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That really resonates with my own memories of being an adolescent, or even younger -- the feeling that adults around you underestimate you.

Yeah! Well, and, you are. Part of the reason it's a problem [is], like, you are underestimated by the adults around you, but also, you don't give them any reason not to underestimate you. Because you don't have the same framework for talking about the day's interesting questions. So, you know, maybe you've read Prufrock and Gatsby, but you haven't read as broadly or thoughtfully or as long as the adults in your life have.

Like, I remember when I was in college, I had this wonderful writing teacher named P.F. Kluge, and the first day of class, the very first thing he said to us was, "You may be smart, but I've been smart longer."

And as I get older, that line only gets more and more brilliant.

This is another question from the Twitter conversation: Some of the readers were picking up on that there are a lot of interesting allusions and other references throughout the book, including hamartia, a tragic flaw, and Zeno's paradox, for examples. And they were wondering whether you had in mind readers who were armed with Google.

[Laughs] Well, I mean, I'm aware of the fact that I live in 2013 and that the book is set in 2012, you know. But, you know, to be honest with you, I don't know if this is going to sound unreasonably pretentious, but I expect readers to know what a hamartia is, and I expect them to know what Zeno's paradox is.

And if they don't, they'll learn.

Yeah. I mean, that's the great thing about, whether they're using print encyclopedias or Google, that's the great thing about it these days. I've always felt that way in my books, actually. Part of the thrill of celebrating that teen intellectualism, where you're reaching keeps exceeding your grasp just a little bit, is in learning, is in getting excited about learning. So there's a lot of examples of that in The Fault in Our Stars: Hazel is wrong about infinite cardinality when she talks about infinite cardinality, when she talks about there being infinite numbers between 0 and 1, and 0 and 2, and Gus frequently misuses big words and stuff. But their intellectual enthusiasm is really appealing to me.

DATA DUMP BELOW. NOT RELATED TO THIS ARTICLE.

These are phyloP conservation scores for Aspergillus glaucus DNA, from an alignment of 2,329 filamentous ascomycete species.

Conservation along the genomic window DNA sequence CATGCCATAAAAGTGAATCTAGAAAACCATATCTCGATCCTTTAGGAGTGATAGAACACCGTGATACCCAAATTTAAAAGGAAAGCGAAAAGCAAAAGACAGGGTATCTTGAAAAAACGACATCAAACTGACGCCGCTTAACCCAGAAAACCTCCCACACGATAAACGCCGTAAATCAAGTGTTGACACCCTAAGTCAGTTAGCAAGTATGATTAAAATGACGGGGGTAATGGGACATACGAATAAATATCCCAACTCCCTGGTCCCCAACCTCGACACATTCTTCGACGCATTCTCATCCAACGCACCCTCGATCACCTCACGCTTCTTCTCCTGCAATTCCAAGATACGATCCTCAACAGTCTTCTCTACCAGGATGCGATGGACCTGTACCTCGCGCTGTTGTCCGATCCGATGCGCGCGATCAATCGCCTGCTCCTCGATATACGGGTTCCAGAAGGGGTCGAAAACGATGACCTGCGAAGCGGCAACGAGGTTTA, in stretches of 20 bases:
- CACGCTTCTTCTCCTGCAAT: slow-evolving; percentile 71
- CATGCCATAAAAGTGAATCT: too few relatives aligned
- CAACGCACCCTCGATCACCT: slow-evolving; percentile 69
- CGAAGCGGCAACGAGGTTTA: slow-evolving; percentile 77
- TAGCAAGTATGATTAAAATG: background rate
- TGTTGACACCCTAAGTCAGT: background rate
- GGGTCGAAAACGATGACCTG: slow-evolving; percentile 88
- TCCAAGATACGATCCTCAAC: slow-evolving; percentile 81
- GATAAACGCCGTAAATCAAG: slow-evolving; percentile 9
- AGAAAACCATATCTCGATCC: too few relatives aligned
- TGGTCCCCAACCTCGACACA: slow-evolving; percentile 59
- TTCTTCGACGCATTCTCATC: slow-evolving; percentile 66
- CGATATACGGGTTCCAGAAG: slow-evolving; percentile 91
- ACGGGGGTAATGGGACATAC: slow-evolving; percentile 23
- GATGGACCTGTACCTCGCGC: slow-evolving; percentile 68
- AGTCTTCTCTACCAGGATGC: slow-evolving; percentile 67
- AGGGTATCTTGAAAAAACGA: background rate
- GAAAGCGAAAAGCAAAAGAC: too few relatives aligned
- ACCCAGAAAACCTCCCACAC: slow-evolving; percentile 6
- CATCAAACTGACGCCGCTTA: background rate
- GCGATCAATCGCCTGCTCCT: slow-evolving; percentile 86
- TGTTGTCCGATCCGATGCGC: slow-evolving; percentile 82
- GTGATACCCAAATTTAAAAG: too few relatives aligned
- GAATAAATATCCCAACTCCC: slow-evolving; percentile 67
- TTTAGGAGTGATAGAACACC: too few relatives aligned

I saw that there is a movie version in the works. I'd like to know your thoughts on it, whether you've been involved in any of the early stages ...

Yeah, I'm involved. They've shared every draft of the script with me -- the script is amazing, so I don't have a ton to say about it. I mean, I have a ton to say about it, but ... They've certainly listened to everything that I've said really closely. I feel like I've gotten to know the screenwriters quite well. And I'm really, really, really a huge fan of the director ... I think he's brilliant. I think he understands the book in a really profound way. I think he's really committed to the stories, and that's a special and rare thing out there in Hollywood.

We're getting to the end of my questions here. I see that you and your wife are expecting, so congratulations.

Thank you.

And I was wondering, beyond family expansion, whether you have any up-and-coming projects you're working on right now that you think Fault in Our Stars fans would like to hear about.

I'm sure you'd like to hear about me writing another book, but I'm not writing one. I'm working a lot on YouTube stuff. We have an educational program called Crash Course that my brother and I have both really thrown ourselves into in the last year, and that we're really passionate about. That's taking up a lot of my time. I'm just starting to write -- I've been saying that for six months but it's true now -- so hopefully I'll finish something in the next few years.

Well, thank you so much, and don't forget to be awesome!

Yeah you too! DFTBA!



Correction: This piece originally stated that the Twitter Q&A was on Monday, not Wednesday, night.



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Rebecca J. Rosen is a senior editor at The Atlantic, where she oversees the Business Channel. She was previously an associate editor at The Wilson Quarterly.

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